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1909 Copyright Act: An Act to Amend and Consolidate the Acts Respecting Copyright, Pub. L. No. 60-349, 35 Stat. 1075 (Mar. 4, 1909).


The Act was a landmark statute in United States statutory copyright law. The Act as amended was the copyright law of the United States from July 1, 1909 through December 31, 1977. It was repealed effective January 1, 1978 and replaced with the 1976 Copyright Act. However, the Act remains effective for copyrighted works created before the 1976 Act went into effect on January 1, 1978. It allowed for works to be copyrighted for a period of 28 years from the date of publication, renewable for a second 28-year term.

Congress addressed the difficulty of balancing the public interest with proprietor's rights:

The main object to be desired in expanding copyright protection accorded to music has been to give the composer an adequate return for the value of his composition, and it has been a serious and difficult task to combine the protection of the composer with the protection of the public, and to so frame an act that it would accomplish the double purpose of securing to the composer an adequate return for all use made of his composition and at the same time prevent the formation of oppressive monopolies, which might be founded upon the very rights granted to the composer for the purpose of protecting his interests.[1]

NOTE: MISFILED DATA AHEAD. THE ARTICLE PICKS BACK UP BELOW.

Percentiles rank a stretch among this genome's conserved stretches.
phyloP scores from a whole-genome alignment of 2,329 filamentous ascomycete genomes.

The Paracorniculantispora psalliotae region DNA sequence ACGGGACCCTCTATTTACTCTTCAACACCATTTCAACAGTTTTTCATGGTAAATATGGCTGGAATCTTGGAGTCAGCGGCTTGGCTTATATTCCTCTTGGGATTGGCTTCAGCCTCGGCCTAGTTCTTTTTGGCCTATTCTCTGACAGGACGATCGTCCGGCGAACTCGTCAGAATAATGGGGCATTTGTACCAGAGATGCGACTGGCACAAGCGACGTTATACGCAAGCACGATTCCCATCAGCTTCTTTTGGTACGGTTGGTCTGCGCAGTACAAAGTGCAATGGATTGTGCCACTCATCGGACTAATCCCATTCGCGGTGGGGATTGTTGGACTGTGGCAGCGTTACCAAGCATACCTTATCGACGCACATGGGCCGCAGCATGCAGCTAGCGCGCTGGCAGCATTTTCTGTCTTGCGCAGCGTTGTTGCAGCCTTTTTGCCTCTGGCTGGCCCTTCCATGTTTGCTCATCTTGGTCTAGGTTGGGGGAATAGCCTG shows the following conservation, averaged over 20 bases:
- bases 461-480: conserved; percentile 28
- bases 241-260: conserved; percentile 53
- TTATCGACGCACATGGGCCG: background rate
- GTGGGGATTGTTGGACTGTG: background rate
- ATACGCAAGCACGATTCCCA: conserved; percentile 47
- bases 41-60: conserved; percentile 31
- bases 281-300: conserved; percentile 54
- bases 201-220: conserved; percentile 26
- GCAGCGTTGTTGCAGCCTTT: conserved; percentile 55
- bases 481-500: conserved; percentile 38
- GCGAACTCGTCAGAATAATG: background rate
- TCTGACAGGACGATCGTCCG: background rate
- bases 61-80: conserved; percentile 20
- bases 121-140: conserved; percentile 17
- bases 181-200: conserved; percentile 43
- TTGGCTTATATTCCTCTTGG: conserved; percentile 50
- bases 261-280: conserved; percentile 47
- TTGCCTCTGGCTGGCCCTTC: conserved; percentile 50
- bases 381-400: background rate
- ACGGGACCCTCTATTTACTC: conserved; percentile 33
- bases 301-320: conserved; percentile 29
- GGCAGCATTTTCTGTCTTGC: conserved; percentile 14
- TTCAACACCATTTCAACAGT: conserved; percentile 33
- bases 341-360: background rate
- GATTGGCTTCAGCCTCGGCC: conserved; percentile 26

Dual System[]

Under the 1909 Act, there were two systems of copyright in the United States. State law protected unpublished works. When a work was published, it generally lost state law protection. Federal statutory copyright protection attached to an original work only when that work was 1) published and 2) had a notice of copyright affixed. Thus, state copyright law governed protection for unpublished works, but published works, whether containing a notice of copyright or not, were governed exclusively by federal law.

If no notice of copyright was affixed to a work and the work was "published" in a legal sense, the 1909 Act provided no copyright protection and the work became part of the public domain. The 1976 Act changed this result, providing that copyright protection attaches to works that are original and fixed in a tangible medium of expression, regardless of publication or affixation of notice.


  1. H.R. Rep. No. 2222, 60th Cong., 2nd Sess., at 7 (1909).

External resources[]

  • Full text of the Sept. 1972 revision of the Copyright Act of 1909 (misleadingly labeled).
  • 1909 Act as originally passed and each revision.

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